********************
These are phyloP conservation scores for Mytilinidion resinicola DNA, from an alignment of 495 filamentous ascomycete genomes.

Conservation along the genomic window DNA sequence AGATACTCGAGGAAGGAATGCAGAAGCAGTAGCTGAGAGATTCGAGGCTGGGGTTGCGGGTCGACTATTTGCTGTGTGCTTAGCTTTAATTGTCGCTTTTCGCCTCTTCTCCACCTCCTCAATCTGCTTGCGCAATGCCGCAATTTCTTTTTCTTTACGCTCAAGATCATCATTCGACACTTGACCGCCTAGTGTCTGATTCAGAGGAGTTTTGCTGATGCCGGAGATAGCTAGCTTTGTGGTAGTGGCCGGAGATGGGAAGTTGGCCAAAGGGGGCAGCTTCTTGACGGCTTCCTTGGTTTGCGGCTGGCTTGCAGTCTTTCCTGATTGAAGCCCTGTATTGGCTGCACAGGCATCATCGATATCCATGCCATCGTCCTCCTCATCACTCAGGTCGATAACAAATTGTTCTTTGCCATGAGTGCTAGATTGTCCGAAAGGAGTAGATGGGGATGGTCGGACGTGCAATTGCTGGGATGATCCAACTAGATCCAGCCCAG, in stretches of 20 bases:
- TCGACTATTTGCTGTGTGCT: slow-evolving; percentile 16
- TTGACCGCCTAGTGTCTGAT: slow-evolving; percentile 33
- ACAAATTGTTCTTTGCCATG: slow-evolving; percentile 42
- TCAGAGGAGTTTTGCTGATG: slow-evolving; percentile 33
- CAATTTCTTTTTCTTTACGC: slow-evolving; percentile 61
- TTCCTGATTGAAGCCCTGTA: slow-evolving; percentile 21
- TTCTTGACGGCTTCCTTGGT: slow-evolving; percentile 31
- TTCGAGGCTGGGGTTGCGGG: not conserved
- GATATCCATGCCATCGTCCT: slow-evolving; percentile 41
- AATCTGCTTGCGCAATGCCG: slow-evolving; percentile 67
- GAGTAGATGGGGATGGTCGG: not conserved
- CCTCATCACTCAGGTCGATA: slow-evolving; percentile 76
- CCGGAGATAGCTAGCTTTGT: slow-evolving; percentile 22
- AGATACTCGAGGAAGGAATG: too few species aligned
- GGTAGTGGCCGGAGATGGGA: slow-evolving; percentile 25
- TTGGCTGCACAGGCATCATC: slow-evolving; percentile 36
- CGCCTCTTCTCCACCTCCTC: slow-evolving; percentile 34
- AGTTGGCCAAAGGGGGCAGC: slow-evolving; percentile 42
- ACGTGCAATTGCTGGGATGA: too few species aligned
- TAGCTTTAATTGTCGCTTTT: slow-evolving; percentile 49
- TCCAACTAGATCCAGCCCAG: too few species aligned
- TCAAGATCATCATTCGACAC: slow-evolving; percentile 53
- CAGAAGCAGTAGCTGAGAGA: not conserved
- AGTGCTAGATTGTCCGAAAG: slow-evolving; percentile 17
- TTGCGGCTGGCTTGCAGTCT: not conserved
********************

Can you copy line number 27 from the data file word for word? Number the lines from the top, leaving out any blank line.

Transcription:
- TTGCGGCTGGCTTGCAGTCT: not conserved